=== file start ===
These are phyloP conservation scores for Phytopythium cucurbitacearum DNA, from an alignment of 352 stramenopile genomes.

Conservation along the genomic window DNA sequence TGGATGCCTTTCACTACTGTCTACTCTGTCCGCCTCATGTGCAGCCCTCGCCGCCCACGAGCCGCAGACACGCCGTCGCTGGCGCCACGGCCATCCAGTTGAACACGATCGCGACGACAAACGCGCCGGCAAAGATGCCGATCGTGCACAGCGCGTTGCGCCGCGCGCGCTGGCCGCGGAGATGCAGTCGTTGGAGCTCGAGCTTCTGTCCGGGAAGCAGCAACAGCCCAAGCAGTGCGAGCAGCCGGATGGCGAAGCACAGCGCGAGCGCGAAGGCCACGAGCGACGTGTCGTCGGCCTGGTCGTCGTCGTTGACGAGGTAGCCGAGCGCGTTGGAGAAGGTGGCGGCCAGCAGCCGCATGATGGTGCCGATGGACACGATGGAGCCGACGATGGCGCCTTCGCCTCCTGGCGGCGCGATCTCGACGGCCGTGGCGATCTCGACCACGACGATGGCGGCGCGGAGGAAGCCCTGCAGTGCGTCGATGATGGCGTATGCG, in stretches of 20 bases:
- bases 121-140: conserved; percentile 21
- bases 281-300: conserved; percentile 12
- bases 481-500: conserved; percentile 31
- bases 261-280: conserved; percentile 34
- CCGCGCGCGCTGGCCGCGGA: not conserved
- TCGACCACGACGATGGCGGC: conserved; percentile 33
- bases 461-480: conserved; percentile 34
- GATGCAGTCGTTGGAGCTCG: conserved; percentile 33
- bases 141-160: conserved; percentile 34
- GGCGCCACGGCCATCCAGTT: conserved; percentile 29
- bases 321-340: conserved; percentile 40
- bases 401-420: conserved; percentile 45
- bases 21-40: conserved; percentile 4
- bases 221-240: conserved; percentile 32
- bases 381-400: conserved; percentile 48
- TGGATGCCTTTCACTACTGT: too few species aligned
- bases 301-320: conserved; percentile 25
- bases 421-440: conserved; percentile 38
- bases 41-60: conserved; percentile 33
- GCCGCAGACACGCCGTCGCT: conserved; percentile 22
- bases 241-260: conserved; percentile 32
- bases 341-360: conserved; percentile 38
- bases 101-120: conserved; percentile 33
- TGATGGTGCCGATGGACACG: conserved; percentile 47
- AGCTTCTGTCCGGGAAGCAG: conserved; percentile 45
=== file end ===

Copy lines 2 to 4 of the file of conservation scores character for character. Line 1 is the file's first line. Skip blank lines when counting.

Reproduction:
Conservation along the genomic window DNA sequence TGGATGCCTTTCACTACTGTCTACTCTGTCCGCCTCATGTGCAGCCCTCGCCGCCCACGAGCCGCAGACACGCCGTCGCTGGCGCCACGGCCATCCAGTTGAACACGATCGCGACGACAAACGCGCCGGCAAAGATGCCGATCGTGCACAGCGCGTTGCGCCGCGCGCGCTGGCCGCGGAGATGCAGTCGTTGGAGCTCGAGCTTCTGTCCGGGAAGCAGCAACAGCCCAAGCAGTGCGAGCAGCCGGATGGCGAAGCACAGCGCGAGCGCGAAGGCCACGAGCGACGTGTCGTCGGCCTGGTCGTCGTCGTTGACGAGGTAGCCGAGCGCGTTGGAGAAGGTGGCGGCCAGCAGCCGCATGATGGTGCCGATGGACACGATGGAGCCGACGATGGCGCCTTCGCCTCCTGGCGGCGCGATCTCGACGGCCGTGGCGATCTCGACCACGACGATGGCGGCGCGGAGGAAGCCCTGCAGTGCGTCGATGATGGCGTATGCG, in stretches of 20 bases:
- bases 121-140: conserved; percentile 21
- bases 281-300: conserved; percentile 12